Regulatory Affairs: U.S. plans to modernize food labels
By Gary GnirssRegulation Food labels labelling
Food labelling modernization is not just a Canadian phenomenon. Our U.S. neighbours have dusted off their proposed 2018 Food Labelling Modernization Act and reintroduced it as the Food Labelling Modernization Act of 2021. The 2018 version was a reincarnation of a 2015 bill, which was based on a 2013 proposal. The 2013 version was largely a result of Congress asking the Institute of Medicine in 2009 to explore and recommend a simple and consistent front of package (FOP) nutrition labelling system to help guide consumers in making healthier food choices.
These proposed legislations had other labelling in sight as well, such as reporting the caffeine content if more than 10 mg; requiring the issuance of guidelines clarifying the scientific support needed to substantiate structure function claims for foods; and provide FDA more teeth to request such substantiation from companies. The 2018 version also required the percentage of characterizing ingredients, if highlighted, on the primary display.
The 2013 to 2018 proposed acts (bills) were not totally unsuccessful. Parts of them have been adopted. The proposed inclusion of sesame as the ninth major food allergen was adopted earlier in 2021, via the Food Allergy Safety, Treatment, Education, and Research (FASTER) Act of 2021. This becomes effective on January 1, 2023.
The 2013 version required foods containing an amount of food reasonably consumed in a single occasion to state on the label that the package contains one serving. The 2016 update to nutrition labelling introduced a requirement whereby a food unless otherwise exempt, would be required to provide nutrition information based on an applicable reference amount and per container or unit of food when it was between 200 and 300 per cent of the reference amount. This is known as dual nutrition labelling.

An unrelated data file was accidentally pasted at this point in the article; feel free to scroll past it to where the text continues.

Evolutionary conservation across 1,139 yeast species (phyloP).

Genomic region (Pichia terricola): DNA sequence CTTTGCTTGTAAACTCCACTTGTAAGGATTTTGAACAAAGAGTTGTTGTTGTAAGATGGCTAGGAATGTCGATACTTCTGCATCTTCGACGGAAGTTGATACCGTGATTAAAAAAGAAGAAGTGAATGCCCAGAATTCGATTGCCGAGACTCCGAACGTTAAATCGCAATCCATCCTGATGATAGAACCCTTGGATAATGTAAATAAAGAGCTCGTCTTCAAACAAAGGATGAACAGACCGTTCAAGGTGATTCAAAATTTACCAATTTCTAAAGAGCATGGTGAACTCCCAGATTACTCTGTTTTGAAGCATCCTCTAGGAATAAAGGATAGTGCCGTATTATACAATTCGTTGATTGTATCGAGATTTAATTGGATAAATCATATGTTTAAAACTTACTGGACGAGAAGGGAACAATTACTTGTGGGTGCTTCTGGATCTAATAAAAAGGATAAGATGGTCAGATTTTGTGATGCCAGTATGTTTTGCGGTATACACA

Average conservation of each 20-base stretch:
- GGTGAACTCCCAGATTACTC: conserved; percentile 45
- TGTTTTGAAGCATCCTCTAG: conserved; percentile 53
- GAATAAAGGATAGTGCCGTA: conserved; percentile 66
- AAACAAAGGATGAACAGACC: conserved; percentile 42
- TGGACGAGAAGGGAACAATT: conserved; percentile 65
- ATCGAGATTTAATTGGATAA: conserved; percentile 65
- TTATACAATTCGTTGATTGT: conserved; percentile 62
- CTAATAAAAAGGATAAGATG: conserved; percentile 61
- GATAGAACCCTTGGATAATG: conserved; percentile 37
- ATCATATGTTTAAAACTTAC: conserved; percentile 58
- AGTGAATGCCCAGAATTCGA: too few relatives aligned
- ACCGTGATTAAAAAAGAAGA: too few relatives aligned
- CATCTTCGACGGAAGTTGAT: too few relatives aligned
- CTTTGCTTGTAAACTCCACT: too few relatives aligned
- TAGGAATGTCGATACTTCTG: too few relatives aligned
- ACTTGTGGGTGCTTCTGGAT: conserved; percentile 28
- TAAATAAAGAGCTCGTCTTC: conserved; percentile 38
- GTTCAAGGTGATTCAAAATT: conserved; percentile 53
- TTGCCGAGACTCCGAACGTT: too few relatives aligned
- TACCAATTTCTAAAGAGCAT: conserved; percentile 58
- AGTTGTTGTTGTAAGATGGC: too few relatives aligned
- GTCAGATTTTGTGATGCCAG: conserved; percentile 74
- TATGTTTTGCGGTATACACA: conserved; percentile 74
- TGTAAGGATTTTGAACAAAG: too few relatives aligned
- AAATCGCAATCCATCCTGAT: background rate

As in Canada, bills in the U.S. that do not receive sufficient support are not destined for success. Three versions of this bill have already been dismissed. Will the 2021 version be any different? The latest version is the most complex one, and includes a number of controversial provisions.
It has proposed rules for FOP, which also target saturated fat, sodium and sugar. It also includes requirements to identify the percentages of wheat and grain ingredients and the amounts of fruits, vegetables and yogurt, if emphasized. The addition of artificial dyes, artificial or natural flavours or non-caloric sweetener would need to be displayed on the principal display panel (PDP). It is proposed to place additional obligations on substantiation when structure function claims are made and warning statements in the case of nutrient content claims that involve nutrients at levels deemed to be unhealthy. A big one involves the definition of ‘natural’ by U.S.
Healthy representations would get updates. The ingredient list has not escaped notice this time. For readability, it is proposed to use mixed case letters, sans serif, enhanced contrast, bullet points as ingredient separators. The caffeine requirement makes its usual appearance. If phosphorus is added, that is to be reported next to the ingredient list and added to the nutrition facts table. Allergen information is to follow a similar format like an ingredient list and include gluten-containing grains. FDA is to review enhanced legibility for PDP information. Food sold online would require disclosing all label information on a website. A new whopper is that manufacturers and importers would be required to provide FDA food label information and maintain that. The bill also touches on sugar alcohol and isolate fibre labelling, updating standards in view of health considerations and infant and toddler food labelling.
The amendments would be to the Federal Food, Drug and Cosmetic Act (FDCA). They would not apply to USDA meat and poultry products. FDA would then be engaged in making necessary regulatory amendments in Title 21 Code of Federal Regulations (CFR) to fulfil the obligations in FDCA. The proposed FOP rules in the U.S., would if finalized, require U.S. FDA to create regulations. However, the regulation-creating mechanism comes with a lot of ‘instructions’, as U.S. rules are detailed. Let’s see where the U.S. takes the 2021 version. Based on history, likely not too far.
Gary Gnirss is a partner and president of Legal Suites Inc., specializing in regulatory software and services. Contact him at email@example.com.
This article was originally published in the October 2021 issue of Food in Canada.
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